DHAKA: Bangladesh police today killed a militant with a bounty of Tk 500,000 on his head for murdering secular bloggers, as authorities stepped up their nationwide crackdown on Islamists in the Muslim-majority nation that has seen a string of brutal attacks on minorities and activists.
“We have found out that he was a member of Ansarullah Bangla Team and one of the six extremists for whom we earlier announced a bounty of Taka 500,000 (USD 6374),” a senior police officer said.
He said the militant was killed in a pre-dawn encounter in Dhaka and was named in a police list as Shariful or Sharif, but he previously used several other names like Sakib alias Saleh alias Arif alias Hadi-1.
The officer said Sharif was wanted for the murder of Bangladesh-born American science writer and blogger Avijit Roy, who was hacked to death by several men as he returned from a Dhaka book fair in February last year.
The militant was also believed to have been directly involved in the subsequent killing of another blogger Niladri.
The identification of the alleged militant came hours after police said a “miscreant” was killed in a shootout with police detectives in the capital’s Khilgaon area.
Sharif was a firearm and ICT trainer and key-recruiter of ABT, which along with Jamaatul Mujahiedeen Bangladesh (JMB), is blamed for a series of fatal attacks on secular or liberal activists and religious minorities, according to a post on the website of Dhaka Metropolitan Police.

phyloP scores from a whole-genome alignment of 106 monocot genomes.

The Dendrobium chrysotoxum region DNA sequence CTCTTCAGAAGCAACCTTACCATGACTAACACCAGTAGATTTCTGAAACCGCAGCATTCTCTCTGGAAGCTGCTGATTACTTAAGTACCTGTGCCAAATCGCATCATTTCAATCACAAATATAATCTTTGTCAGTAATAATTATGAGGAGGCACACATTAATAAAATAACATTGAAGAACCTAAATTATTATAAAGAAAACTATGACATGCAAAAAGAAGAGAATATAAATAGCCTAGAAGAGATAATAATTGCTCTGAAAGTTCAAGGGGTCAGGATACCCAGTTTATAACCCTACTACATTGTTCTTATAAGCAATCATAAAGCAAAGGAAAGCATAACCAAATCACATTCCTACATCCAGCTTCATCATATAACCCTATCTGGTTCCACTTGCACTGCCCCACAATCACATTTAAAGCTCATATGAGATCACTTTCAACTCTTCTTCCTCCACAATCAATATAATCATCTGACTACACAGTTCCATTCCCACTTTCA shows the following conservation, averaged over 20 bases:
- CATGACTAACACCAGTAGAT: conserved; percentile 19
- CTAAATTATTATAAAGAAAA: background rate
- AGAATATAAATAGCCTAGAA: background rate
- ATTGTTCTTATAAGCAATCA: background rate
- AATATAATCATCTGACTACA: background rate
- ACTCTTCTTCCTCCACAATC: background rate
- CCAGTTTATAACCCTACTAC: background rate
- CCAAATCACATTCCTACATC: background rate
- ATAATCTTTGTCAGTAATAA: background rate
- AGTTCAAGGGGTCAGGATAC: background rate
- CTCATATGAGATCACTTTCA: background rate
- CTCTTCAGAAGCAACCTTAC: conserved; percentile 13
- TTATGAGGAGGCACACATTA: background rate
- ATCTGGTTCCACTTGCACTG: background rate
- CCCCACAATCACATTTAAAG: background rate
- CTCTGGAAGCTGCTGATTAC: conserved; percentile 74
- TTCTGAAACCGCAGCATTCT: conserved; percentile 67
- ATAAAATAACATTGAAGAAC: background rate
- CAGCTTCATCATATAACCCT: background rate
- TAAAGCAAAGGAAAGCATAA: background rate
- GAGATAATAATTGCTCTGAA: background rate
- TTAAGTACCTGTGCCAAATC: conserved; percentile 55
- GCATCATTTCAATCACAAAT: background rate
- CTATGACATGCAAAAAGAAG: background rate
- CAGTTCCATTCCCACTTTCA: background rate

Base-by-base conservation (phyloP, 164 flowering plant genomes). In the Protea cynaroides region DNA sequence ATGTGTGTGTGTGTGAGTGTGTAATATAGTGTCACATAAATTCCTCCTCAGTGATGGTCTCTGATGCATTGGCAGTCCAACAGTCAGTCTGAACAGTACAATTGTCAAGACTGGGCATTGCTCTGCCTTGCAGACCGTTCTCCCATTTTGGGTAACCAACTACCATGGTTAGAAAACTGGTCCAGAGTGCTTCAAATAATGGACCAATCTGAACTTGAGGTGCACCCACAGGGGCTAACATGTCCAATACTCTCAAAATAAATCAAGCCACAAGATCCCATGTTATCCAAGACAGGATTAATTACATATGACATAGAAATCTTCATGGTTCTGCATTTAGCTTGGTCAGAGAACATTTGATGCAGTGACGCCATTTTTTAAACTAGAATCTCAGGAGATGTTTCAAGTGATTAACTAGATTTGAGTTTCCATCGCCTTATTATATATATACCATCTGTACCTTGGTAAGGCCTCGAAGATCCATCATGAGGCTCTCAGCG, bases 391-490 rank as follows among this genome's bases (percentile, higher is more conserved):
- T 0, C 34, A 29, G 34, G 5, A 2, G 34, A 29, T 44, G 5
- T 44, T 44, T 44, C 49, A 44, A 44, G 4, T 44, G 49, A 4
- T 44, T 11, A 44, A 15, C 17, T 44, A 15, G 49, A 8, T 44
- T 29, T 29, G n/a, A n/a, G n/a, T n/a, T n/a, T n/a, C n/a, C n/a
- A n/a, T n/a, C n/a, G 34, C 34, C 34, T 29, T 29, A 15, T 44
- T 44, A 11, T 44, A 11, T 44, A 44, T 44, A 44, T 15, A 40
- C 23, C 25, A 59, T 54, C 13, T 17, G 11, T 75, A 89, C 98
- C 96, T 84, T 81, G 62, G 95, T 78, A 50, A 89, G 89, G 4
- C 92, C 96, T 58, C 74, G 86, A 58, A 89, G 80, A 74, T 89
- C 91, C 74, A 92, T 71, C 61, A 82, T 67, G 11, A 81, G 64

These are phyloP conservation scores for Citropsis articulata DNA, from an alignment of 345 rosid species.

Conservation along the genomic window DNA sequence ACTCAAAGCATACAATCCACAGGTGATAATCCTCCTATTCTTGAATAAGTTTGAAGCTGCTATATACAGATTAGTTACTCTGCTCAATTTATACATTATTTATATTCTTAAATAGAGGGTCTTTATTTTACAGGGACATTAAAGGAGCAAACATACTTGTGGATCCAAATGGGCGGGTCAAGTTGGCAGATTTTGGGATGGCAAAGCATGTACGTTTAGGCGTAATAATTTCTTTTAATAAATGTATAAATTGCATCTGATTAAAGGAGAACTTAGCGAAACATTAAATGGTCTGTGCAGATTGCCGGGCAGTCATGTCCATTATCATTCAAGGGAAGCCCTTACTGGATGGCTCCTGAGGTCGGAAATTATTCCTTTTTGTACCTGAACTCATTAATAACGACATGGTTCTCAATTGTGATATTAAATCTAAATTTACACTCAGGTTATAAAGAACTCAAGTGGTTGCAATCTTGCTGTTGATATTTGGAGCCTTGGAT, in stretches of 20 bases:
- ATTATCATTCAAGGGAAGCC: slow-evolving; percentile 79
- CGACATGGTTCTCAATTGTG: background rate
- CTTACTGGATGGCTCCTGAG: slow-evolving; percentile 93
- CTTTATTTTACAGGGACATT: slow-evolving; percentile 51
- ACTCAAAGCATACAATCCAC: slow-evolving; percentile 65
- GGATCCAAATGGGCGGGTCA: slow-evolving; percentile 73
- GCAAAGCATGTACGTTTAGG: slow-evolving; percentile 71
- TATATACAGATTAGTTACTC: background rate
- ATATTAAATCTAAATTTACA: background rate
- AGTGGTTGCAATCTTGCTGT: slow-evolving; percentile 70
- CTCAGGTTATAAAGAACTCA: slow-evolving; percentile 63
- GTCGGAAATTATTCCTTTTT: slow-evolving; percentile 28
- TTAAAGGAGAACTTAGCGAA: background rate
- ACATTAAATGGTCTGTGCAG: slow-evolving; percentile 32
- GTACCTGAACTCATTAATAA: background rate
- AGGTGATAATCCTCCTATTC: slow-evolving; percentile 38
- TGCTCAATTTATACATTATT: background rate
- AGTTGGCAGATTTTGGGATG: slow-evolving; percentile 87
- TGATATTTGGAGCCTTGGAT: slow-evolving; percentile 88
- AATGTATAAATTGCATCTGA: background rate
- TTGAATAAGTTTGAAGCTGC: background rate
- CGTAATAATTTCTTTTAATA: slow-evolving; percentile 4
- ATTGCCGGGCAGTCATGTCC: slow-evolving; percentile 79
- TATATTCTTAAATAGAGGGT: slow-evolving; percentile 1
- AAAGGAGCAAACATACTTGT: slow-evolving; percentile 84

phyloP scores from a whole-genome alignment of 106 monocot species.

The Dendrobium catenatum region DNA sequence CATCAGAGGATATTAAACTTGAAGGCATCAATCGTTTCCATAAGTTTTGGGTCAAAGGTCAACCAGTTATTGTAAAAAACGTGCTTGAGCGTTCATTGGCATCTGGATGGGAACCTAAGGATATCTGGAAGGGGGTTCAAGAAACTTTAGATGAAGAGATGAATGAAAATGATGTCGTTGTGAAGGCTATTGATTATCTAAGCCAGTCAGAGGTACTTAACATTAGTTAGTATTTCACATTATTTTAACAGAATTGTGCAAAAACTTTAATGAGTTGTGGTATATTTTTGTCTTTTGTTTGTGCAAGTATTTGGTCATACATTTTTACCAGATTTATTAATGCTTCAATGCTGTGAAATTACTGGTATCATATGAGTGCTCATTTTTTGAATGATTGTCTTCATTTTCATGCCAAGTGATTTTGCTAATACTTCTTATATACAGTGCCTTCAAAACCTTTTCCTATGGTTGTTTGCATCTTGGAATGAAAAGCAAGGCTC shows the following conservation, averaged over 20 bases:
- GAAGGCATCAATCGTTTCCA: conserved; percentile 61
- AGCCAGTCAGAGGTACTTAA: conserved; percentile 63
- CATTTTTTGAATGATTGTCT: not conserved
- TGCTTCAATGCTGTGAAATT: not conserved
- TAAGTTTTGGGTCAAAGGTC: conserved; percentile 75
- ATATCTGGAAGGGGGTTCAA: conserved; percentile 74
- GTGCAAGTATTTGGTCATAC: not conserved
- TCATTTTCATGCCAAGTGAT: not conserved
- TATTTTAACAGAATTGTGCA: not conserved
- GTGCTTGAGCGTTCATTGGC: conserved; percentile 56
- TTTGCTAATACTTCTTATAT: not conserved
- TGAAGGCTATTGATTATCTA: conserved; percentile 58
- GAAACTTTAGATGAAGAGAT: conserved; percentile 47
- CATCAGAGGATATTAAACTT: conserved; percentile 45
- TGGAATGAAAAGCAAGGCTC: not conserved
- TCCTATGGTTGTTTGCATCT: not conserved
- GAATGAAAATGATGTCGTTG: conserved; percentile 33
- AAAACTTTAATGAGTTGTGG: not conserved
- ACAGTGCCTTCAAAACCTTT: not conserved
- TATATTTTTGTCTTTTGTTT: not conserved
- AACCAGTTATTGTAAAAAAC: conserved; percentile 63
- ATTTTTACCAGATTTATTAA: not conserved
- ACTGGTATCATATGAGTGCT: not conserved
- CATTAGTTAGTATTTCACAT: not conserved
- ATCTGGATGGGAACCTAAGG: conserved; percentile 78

Sharif’s death came a day after another militant, who was arrested four days ago while carrying out an attack on a Hindu college teacher in southwestern Madaripur, died in a shootout.
The 17-year-old, identified as Golam Faizullah Fahim, was killed in the surprise shootout a day after police secured a court order to interrogate Fahim in custody in connection with the murder attempt on Ripan Chakraborty, 50, a mathematics lecturer of a government university college in Madaripur.
Bangladesh in recent months witnessed a series of deadly clandestine attacks on religious minorities and secular and liberal activists.
But Fahim, a student of a college in Dhaka, was the lone assailant to be grabbed by people in the neighbourhood though two other attackers fled the scene while Chakraborty survived the assassination attempt sustaining critical head injury.
Islamic State or al Qaeda in Indian Subcontinent claimed responsibilities for most of the attacks. However, authorities attributed the attacks to home grown militant outfits like Jamaatul Mujahideen Bangladesh or Ansaral Islam.